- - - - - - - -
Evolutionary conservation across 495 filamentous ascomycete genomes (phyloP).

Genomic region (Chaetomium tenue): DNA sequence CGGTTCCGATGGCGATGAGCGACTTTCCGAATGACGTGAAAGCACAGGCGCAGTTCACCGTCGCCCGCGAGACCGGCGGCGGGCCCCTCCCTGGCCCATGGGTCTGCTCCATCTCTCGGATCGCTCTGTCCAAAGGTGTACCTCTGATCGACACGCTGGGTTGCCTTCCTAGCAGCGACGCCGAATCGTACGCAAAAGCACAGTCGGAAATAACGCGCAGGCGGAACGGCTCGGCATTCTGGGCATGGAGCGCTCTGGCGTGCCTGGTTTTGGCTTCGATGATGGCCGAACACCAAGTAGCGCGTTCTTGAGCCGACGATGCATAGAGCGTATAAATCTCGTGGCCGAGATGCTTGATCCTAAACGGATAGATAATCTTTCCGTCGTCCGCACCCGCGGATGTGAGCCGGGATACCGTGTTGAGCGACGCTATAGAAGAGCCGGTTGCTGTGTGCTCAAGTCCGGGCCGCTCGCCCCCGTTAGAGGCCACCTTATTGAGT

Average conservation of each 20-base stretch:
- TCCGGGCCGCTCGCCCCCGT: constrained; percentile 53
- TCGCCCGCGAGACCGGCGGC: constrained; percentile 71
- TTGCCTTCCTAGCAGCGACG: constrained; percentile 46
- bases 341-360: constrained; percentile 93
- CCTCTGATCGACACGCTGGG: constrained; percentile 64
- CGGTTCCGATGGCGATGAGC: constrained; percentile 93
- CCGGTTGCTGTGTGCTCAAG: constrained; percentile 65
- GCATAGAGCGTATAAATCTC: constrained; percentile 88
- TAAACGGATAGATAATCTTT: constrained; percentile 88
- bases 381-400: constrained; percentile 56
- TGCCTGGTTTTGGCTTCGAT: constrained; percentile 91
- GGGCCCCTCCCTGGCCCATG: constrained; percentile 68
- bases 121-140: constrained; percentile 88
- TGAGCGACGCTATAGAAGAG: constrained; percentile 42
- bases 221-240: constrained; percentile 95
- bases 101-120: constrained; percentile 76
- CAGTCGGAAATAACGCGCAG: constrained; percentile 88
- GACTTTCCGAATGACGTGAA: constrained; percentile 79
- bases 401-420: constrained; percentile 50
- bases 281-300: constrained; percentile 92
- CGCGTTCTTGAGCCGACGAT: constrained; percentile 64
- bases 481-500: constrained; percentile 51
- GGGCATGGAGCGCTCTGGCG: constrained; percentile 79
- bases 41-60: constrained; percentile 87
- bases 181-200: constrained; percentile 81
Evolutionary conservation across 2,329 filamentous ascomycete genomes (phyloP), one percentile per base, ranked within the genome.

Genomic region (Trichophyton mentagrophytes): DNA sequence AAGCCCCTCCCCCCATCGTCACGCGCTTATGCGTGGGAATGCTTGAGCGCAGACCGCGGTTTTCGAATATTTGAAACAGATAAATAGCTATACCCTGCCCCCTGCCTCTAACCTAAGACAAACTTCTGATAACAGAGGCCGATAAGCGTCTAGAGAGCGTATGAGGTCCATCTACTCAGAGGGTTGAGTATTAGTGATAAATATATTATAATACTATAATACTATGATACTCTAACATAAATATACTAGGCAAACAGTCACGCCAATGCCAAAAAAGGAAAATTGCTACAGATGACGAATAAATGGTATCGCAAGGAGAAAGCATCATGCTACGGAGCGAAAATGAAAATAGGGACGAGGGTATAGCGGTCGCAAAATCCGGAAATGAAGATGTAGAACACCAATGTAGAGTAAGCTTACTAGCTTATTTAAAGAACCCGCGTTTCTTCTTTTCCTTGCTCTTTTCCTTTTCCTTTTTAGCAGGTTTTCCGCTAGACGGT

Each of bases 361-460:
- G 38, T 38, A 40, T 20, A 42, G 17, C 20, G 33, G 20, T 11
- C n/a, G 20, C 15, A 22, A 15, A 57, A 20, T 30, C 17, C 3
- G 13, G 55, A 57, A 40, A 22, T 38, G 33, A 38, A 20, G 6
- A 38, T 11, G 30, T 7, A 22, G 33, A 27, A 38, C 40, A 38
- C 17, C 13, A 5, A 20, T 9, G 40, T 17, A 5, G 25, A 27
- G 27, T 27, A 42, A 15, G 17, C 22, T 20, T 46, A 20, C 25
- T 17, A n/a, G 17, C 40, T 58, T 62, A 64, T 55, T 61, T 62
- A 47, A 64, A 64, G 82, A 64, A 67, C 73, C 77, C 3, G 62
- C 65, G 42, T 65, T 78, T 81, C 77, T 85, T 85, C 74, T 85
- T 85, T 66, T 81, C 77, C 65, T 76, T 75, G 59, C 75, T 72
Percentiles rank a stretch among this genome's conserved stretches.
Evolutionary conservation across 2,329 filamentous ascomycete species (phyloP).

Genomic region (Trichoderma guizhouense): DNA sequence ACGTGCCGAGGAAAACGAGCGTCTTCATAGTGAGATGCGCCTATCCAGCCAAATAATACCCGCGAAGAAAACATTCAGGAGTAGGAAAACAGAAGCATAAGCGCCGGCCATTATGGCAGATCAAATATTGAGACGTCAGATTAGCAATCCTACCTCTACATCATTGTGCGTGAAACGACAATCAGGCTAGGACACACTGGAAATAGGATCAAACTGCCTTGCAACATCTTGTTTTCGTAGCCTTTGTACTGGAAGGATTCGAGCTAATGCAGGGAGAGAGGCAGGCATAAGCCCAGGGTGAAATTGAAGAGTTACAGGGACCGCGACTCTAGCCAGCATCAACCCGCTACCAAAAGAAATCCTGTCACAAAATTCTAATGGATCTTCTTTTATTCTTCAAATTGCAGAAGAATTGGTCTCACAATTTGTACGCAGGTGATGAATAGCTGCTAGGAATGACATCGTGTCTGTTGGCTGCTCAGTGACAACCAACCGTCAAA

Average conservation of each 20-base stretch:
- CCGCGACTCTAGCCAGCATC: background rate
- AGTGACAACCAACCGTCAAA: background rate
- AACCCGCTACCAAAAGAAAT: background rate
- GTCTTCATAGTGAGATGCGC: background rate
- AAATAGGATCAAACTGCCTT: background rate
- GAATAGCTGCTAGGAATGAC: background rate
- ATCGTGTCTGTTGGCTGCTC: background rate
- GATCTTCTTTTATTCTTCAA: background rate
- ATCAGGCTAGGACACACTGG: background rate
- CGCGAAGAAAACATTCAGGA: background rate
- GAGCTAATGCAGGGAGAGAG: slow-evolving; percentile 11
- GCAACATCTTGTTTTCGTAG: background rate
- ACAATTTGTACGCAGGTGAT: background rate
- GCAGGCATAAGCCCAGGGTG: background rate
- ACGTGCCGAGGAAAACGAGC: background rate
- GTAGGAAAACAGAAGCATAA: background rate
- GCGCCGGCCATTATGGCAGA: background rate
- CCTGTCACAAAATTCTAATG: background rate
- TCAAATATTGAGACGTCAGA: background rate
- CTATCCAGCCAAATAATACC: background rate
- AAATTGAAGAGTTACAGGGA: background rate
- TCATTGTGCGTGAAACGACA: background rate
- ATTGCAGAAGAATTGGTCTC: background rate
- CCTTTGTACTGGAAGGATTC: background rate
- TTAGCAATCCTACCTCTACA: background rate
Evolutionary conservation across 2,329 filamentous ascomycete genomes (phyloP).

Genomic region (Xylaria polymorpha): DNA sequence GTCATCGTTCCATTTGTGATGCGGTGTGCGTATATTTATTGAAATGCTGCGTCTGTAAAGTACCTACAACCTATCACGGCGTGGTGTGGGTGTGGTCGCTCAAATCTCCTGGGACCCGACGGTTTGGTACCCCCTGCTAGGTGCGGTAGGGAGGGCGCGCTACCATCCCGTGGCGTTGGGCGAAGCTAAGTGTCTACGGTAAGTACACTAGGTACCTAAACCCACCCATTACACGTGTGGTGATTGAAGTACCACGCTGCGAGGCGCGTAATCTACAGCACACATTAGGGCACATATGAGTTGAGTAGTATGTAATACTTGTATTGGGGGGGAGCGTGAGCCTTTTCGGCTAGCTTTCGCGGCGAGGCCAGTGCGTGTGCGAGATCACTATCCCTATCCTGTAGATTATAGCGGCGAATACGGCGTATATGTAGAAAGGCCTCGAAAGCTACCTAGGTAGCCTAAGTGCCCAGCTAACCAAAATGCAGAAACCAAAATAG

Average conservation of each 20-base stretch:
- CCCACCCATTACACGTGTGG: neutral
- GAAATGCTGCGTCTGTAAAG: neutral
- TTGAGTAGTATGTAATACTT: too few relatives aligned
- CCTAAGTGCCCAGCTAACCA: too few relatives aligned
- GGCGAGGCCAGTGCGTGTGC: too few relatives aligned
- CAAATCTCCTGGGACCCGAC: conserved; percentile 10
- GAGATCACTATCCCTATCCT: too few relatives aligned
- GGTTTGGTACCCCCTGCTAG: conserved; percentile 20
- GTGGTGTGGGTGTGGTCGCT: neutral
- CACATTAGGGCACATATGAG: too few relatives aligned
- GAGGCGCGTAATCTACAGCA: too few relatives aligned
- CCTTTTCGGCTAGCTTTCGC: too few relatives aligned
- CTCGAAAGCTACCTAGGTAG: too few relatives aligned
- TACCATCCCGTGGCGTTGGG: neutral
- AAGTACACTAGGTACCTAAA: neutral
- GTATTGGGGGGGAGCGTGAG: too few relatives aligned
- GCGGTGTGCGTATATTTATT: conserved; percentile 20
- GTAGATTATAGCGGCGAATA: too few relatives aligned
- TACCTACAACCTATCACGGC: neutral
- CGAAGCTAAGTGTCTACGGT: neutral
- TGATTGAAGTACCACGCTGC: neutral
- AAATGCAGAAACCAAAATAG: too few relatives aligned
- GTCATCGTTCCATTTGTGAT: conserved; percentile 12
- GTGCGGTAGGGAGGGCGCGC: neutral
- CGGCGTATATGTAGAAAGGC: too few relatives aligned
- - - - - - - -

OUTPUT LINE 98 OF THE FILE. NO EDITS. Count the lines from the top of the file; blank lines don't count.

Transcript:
- CGGCGTATATGTAGAAAGGC: too few relatives aligned